- Although some person variables predict conformity, overall situational variables are more important.
- There are some small gender differences in conformity. In public situations, men are somewhat more likely to hold their ground, act independently, and refuse to conform, whereas women are more likely to conform to the opinions of others in order to prevent social disagreement. These differences are less apparent when the conformity occurs in private.
- Conformity to social norms is more likely in Eastern, collectivistic cultures than in Western, independent cultures.
- Psychological reactance occurs when people feel that their ability to choose which behaviors to engage in is eliminated or threatened with elimination. The outcome of the experience of reactance is that people may not conform or obey at all and may even move their opinions or behaviors away from the desires of the influencer.
Exercise and Critical Thinking
- Following this paragraph are some examples of social influence and conformity. In each case, the person who is conforming has changed his or her behavior because of the expressed opinions or behaviors of another person. In some cases, the influence of the others is more obvious; in other cases, less so. Using the principles discussed in the chapter “Introducing Social Psychology”, first consider the likely role of the social situation versus the individual person. Did the person freely engage in the behavior, did the social situation force him to engage in the behavior, or was there some combination of both? Then consider the role of underlying human goals—concern for self and concern for others. Did the conformity occur primarily because the person wanted to feel good about himself or herself or because he or she cared for those around him or her? Then ask yourself about the role of cognition, affect, and behavior. Do you think the conformity was primarily behavioral, or did it involve a real change in the person’s thoughts and feelings?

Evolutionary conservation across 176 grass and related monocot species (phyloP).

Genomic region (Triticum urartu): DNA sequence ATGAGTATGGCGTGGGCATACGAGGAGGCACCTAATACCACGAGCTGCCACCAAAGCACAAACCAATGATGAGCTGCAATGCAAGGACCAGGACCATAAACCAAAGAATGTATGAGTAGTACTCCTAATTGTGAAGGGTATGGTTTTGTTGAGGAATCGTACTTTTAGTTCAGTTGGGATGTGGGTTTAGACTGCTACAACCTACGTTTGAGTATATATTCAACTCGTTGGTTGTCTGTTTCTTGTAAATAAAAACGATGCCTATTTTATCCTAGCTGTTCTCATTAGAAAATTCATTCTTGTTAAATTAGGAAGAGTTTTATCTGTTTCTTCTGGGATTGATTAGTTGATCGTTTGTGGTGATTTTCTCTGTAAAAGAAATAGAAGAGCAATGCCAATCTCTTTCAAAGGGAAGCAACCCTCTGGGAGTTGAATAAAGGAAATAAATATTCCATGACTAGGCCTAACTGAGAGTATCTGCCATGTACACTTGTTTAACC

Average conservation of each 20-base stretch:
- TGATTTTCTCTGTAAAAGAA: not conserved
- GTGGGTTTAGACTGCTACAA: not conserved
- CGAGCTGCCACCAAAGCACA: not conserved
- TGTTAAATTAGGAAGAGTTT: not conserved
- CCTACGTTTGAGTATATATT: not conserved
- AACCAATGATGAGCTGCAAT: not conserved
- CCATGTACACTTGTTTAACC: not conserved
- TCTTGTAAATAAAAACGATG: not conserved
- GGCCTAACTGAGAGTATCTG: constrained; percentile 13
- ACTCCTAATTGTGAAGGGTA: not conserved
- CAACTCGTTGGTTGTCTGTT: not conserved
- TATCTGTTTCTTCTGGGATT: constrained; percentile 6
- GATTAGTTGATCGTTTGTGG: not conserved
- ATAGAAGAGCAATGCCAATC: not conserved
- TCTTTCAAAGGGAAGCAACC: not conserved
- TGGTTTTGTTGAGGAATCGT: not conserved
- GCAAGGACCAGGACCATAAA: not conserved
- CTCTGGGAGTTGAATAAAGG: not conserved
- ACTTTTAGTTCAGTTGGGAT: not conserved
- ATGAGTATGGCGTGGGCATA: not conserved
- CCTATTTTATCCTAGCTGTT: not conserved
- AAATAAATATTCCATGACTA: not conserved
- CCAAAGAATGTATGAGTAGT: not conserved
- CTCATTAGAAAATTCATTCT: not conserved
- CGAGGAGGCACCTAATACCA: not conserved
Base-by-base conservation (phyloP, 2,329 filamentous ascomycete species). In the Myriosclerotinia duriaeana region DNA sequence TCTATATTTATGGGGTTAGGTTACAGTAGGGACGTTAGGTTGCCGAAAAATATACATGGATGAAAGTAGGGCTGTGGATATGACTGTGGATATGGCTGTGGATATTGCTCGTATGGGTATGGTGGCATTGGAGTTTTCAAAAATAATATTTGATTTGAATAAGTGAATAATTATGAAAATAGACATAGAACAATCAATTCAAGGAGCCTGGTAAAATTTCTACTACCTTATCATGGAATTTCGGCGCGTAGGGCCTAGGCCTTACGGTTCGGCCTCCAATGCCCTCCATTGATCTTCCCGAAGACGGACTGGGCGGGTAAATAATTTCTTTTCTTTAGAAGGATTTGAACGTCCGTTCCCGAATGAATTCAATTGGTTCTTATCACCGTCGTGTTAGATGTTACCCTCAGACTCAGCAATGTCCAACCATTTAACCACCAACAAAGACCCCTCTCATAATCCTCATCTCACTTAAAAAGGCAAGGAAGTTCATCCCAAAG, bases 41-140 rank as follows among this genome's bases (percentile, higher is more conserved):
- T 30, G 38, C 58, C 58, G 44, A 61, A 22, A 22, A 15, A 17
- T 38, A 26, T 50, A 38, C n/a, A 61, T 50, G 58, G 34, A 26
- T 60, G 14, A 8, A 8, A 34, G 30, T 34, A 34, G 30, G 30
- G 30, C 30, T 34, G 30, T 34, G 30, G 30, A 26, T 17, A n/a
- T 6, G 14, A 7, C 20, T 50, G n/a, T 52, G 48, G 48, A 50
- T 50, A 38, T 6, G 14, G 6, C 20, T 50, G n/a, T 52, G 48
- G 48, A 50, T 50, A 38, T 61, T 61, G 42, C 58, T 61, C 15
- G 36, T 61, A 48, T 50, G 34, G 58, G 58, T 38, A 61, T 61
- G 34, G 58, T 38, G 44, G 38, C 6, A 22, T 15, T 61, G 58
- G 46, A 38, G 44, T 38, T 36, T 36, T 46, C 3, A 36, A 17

- Bill laughed at the movie, even though he didn’t think it was all that funny; he realized he was laughing just because all his friends were laughing.
- Frank realized that he was starting to like jazz music, in part because his roommate liked it.
- Jennifer went to the mall with her friends so that they could help her choose a gown for the upcoming prom.
- Sally tried a cigarette at a party because all her friends urged her to.
- Phil spent over $150 on a pair of sneakers, even though he couldn’t really afford them, because his best friend had a pair.
Bartol, K. M., & Martin, D. C. (1986). Women and men in task groups. In R. D. Ashmore & F. K. Del Boca (Eds.), The social psychology of female-male relations. New York, NY: Academic Press;
Bigelow, L. S., Lundmark, L., McLean Parks, J. M., & Wuebker, R. (2012). Skirting the issues? Experimental evidence of gender bias in IPO prospectus evaluations. Social Science Research Network. Retrieved from http://papers.ssrn.com/sol3/papers.cfm?abstract_id=1556449
Bond, R., & Smith, P. B. (1996). Culture and conformity: A meta-analysis of studies using Asch’s (1952b, 1956) line judgment task. Psychological Bulletin, 119(1), 111–137.